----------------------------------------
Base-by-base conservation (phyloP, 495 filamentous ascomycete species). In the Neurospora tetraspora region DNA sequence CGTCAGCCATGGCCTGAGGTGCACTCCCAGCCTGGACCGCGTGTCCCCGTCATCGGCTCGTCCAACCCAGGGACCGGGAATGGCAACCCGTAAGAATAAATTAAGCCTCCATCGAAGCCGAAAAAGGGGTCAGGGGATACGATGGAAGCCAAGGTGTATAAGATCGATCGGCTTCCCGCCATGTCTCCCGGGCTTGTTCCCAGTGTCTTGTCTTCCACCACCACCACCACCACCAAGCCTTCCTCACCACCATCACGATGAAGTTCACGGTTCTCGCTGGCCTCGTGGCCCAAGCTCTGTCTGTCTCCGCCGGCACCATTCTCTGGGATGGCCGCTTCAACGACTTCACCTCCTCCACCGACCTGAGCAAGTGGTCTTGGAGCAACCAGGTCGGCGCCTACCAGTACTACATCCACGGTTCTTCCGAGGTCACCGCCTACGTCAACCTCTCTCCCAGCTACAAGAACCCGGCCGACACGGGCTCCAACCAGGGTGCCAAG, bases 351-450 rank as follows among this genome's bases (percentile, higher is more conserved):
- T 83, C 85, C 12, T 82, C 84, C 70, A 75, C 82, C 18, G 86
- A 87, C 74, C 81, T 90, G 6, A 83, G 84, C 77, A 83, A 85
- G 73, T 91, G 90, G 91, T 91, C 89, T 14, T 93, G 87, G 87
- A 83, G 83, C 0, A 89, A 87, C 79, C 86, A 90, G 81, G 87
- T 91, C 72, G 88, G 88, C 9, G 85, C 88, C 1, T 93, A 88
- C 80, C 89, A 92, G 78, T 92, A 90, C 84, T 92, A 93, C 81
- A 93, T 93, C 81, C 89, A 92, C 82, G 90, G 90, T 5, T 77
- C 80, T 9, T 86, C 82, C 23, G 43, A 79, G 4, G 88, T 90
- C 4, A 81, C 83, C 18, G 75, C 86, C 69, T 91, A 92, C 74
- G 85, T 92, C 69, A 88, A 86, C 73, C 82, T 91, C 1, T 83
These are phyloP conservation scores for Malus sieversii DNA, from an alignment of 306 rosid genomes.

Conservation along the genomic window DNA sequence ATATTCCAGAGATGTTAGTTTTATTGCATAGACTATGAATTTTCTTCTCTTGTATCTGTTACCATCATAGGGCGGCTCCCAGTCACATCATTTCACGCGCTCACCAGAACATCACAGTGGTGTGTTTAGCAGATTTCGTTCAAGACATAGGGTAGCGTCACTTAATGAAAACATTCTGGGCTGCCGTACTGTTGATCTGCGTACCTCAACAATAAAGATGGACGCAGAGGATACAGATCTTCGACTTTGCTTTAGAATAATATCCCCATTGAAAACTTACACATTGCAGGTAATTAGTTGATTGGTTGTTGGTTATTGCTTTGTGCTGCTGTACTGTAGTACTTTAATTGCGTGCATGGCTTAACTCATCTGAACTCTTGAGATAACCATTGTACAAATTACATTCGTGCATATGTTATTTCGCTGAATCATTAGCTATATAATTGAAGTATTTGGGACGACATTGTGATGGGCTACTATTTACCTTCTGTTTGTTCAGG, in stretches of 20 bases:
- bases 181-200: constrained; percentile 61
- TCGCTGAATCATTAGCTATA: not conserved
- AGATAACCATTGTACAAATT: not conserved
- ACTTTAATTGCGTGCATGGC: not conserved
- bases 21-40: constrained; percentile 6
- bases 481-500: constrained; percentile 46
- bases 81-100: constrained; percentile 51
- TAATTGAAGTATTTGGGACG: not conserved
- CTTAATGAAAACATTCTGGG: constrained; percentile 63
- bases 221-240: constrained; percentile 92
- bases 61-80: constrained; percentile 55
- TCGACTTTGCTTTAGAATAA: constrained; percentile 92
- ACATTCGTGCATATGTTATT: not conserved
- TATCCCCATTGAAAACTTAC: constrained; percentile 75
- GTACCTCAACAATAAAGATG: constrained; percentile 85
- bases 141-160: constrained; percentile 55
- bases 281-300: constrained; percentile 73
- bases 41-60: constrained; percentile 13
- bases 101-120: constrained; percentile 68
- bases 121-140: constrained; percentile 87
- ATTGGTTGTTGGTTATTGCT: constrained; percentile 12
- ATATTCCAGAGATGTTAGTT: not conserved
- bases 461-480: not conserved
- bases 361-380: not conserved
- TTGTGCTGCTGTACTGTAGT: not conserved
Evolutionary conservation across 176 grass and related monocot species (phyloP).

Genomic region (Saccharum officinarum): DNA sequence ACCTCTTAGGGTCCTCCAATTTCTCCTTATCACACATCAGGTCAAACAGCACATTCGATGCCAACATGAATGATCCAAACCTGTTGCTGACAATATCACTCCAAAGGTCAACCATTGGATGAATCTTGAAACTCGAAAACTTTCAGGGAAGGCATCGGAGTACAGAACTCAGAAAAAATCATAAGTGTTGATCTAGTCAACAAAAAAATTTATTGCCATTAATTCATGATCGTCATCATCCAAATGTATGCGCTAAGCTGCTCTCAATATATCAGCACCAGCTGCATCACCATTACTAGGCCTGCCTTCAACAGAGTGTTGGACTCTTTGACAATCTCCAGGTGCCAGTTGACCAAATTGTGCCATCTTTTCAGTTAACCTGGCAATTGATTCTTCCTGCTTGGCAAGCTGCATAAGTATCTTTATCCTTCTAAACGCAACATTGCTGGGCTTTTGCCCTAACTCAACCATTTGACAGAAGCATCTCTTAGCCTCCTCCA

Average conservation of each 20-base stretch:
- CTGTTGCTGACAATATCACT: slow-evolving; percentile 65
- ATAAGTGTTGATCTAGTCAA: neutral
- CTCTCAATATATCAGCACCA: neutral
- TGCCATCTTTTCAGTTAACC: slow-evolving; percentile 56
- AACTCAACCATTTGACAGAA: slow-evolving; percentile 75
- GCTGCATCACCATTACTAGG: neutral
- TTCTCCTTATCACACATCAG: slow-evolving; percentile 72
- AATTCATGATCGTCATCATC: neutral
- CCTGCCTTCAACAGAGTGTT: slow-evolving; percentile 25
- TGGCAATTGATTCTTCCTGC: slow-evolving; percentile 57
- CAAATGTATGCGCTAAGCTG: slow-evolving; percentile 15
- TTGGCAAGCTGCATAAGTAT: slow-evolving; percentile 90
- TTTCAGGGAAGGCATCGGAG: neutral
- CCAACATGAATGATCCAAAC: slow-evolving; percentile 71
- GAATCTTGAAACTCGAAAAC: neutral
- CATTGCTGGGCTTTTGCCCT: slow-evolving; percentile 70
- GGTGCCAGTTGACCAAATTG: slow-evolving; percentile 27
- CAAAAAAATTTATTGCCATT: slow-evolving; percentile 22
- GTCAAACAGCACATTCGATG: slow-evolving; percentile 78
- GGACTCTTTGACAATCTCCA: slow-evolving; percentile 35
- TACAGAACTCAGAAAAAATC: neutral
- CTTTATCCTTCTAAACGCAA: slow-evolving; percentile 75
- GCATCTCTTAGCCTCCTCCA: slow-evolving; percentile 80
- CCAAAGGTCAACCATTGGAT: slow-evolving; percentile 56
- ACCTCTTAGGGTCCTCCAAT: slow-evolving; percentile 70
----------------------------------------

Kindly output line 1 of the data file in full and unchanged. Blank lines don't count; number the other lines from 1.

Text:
Base-by-base conservation (phyloP, 495 filamentous ascomycete species). In the Neurospora tetraspora region DNA sequence CGTCAGCCATGGCCTGAGGTGCACTCCCAGCCTGGACCGCGTGTCCCCGTCATCGGCTCGTCCAACCCAGGGACCGGGAATGGCAACCCGTAAGAATAAATTAAGCCTCCATCGAAGCCGAAAAAGGGGTCAGGGGATACGATGGAAGCCAAGGTGTATAAGATCGATCGGCTTCCCGCCATGTCTCCCGGGCTTGTTCCCAGTGTCTTGTCTTCCACCACCACCACCACCACCAAGCCTTCCTCACCACCATCACGATGAAGTTCACGGTTCTCGCTGGCCTCGTGGCCCAAGCTCTGTCTGTCTCCGCCGGCACCATTCTCTGGGATGGCCGCTTCAACGACTTCACCTCCTCCACCGACCTGAGCAAGTGGTCTTGGAGCAACCAGGTCGGCGCCTACCAGTACTACATCCACGGTTCTTCCGAGGTCACCGCCTACGTCAACCTCTCTCCCAGCTACAAGAACCCGGCCGACACGGGCTCCAACCAGGGTGCCAAG, bases 351-450 rank as follows among this genome's bases (percentile, higher is more conserved):